@bender 60°C Lyse: http://4.bp.blogspot.com/-IcJmu5lWsv8/TqoN3gZhUQI/AAAAAAAAAG0/AhkySe5E7gU/s1600/melting.jpg (°C or °F doesn’t really matter…)
Today’s hike photo gallery is mainly single-colored. Even with my good hiking boots I nearly slipped about twenty times. Paths were extremely icy. I reckon 14 and the video show a frozen spider thread, we’ve seen a couple of them, pretty nice. No icicles were visible far and wide, though.
Heck, yeah! Look who came to pay me a visit!
I should have closed the door to avoid the heat escape into the video frame.
@firstname.lastname@example.org A bit of snow, indeed:
Don’t know if that’s uncommon or not. Haven’t attended so many funerals (yet).
The surprisingly powerful sun was out and made the -3°C really not too bad at all. In direct sunlight it felt much warmer than yesterday. There were even more trees piled up next to the forest road this time. The dude had cut down really a lot. His forwarder made super deep (easily 50-70 cm) mud holes everywhere. Looking quite creepy now.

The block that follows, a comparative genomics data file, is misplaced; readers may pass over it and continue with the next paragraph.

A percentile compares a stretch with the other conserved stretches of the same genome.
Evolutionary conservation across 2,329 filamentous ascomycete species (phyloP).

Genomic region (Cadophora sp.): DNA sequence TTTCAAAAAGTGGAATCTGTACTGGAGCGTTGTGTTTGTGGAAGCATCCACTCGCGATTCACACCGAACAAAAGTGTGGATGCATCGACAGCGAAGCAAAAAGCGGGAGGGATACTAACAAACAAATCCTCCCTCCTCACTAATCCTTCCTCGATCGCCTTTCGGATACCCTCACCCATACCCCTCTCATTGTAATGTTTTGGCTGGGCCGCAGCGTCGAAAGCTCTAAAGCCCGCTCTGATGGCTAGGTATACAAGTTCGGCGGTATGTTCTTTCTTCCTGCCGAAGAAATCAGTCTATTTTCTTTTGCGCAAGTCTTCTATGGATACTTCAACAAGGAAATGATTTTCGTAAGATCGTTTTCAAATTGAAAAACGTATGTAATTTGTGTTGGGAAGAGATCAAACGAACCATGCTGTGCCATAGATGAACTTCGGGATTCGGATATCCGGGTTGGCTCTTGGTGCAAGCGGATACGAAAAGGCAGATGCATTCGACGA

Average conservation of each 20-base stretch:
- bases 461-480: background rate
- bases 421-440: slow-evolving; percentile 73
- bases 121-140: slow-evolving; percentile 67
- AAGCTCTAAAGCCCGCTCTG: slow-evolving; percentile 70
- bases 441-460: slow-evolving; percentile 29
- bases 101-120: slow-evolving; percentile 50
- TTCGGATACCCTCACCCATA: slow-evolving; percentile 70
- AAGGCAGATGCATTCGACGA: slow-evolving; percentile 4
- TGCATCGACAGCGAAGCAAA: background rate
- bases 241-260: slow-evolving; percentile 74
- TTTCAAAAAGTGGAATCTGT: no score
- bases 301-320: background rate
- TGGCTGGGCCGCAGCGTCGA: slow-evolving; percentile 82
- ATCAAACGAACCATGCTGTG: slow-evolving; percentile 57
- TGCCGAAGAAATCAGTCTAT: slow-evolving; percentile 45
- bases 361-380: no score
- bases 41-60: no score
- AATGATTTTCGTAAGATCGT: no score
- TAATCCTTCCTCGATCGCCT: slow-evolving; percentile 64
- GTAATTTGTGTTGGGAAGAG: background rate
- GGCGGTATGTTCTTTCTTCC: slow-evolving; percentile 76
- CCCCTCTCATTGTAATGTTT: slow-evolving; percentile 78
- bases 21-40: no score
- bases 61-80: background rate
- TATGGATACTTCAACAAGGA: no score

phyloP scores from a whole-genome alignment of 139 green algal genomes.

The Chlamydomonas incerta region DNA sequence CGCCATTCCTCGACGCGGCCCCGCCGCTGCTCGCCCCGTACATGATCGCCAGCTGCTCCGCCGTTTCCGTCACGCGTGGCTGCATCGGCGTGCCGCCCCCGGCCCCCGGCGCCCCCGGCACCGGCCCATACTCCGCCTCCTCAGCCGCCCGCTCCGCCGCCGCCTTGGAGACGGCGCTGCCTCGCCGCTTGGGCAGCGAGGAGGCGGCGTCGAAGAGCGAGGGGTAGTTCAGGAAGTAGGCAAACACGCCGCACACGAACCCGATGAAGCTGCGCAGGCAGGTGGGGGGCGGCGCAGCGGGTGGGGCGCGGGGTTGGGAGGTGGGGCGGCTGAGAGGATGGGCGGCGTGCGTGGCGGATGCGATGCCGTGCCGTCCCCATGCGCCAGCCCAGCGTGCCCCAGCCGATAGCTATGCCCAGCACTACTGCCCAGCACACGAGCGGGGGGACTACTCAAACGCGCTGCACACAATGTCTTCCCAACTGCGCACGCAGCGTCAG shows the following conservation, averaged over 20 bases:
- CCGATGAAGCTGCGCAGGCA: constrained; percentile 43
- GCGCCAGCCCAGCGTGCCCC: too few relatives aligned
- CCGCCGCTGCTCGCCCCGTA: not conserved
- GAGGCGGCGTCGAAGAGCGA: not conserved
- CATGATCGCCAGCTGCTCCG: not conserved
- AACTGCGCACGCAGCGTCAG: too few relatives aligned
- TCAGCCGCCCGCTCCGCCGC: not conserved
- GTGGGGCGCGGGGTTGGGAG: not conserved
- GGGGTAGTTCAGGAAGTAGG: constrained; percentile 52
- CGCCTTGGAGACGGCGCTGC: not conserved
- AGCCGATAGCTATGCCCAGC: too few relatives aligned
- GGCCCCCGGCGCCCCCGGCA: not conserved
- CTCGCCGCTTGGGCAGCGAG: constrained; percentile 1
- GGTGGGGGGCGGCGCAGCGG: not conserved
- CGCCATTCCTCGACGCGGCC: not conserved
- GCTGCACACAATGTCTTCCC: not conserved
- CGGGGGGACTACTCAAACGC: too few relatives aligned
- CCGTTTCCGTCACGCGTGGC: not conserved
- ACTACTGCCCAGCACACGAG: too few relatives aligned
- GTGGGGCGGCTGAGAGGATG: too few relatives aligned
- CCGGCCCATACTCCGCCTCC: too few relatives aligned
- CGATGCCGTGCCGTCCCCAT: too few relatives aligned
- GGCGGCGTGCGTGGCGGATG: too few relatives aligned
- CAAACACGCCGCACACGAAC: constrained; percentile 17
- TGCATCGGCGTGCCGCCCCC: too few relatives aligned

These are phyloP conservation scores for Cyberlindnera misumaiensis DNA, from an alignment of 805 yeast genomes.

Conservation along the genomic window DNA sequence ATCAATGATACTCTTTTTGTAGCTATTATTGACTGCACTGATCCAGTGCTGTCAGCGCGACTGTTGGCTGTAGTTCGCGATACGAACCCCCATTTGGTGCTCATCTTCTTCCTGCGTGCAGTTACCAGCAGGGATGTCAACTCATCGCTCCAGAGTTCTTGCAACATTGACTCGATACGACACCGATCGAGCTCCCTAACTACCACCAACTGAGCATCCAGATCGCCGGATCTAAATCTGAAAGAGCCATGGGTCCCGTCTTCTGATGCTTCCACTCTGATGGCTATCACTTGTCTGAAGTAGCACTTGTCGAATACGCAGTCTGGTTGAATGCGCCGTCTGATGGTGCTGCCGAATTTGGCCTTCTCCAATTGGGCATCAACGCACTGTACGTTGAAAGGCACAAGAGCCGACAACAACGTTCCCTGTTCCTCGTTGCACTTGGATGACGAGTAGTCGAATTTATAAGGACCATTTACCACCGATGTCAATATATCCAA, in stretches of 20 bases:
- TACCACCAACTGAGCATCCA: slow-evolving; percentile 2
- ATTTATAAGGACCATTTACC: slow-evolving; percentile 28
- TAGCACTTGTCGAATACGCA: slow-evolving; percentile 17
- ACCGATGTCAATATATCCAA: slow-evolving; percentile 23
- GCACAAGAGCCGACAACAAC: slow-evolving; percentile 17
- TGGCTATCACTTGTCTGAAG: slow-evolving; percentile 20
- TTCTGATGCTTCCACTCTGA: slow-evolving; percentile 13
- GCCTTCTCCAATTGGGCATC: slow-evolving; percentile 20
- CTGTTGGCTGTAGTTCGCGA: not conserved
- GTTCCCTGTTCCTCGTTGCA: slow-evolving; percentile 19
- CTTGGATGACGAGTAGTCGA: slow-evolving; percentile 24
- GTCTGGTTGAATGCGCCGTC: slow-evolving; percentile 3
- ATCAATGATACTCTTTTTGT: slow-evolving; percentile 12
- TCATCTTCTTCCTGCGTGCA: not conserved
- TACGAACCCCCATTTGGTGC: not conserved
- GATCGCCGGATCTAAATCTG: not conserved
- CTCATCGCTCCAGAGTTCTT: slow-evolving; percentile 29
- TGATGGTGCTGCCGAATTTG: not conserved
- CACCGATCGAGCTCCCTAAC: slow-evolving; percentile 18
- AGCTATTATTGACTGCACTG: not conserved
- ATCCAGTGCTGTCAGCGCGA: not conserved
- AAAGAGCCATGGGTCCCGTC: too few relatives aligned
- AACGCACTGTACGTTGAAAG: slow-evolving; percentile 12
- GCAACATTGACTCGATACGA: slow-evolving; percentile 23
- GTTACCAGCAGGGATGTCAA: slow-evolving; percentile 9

The neighbor district had about 8 cm of snow, we only got 4 cm I’d say. Quite weird, because they’re actually a bit lower lower in altitude. It was great fun, though, walking through the snow.
Like last Thursday, I went on a hike after lunch and enjoyed the 0°C cool daylight. Gotta make use of the flextime, I can work when it’s dark. :-)
When passing the sheep I smelled all of them. It was a surpringly pleasant odor in the air. Sheep often stink a bit, but not this time. Forest workers made use of the slightly frozen ground and pulled out plenty of trees. I even came across a working forwarder. Photos turned out all shitty, though.
Entering and leaving the mountain village, I ran into a funeral. I was glad to wear my good hiking boots, the path up the mountain was one thick sheet of ice. Very hard to walk on. At the summit, the Berg-Back-Buben (“Mountain baking boys”) were active and put their baked goods into the oven. Never witnessed that moment before. That smelled really, really awesome.
Shortly before setting, the sun came out and converted the grayscale to colors: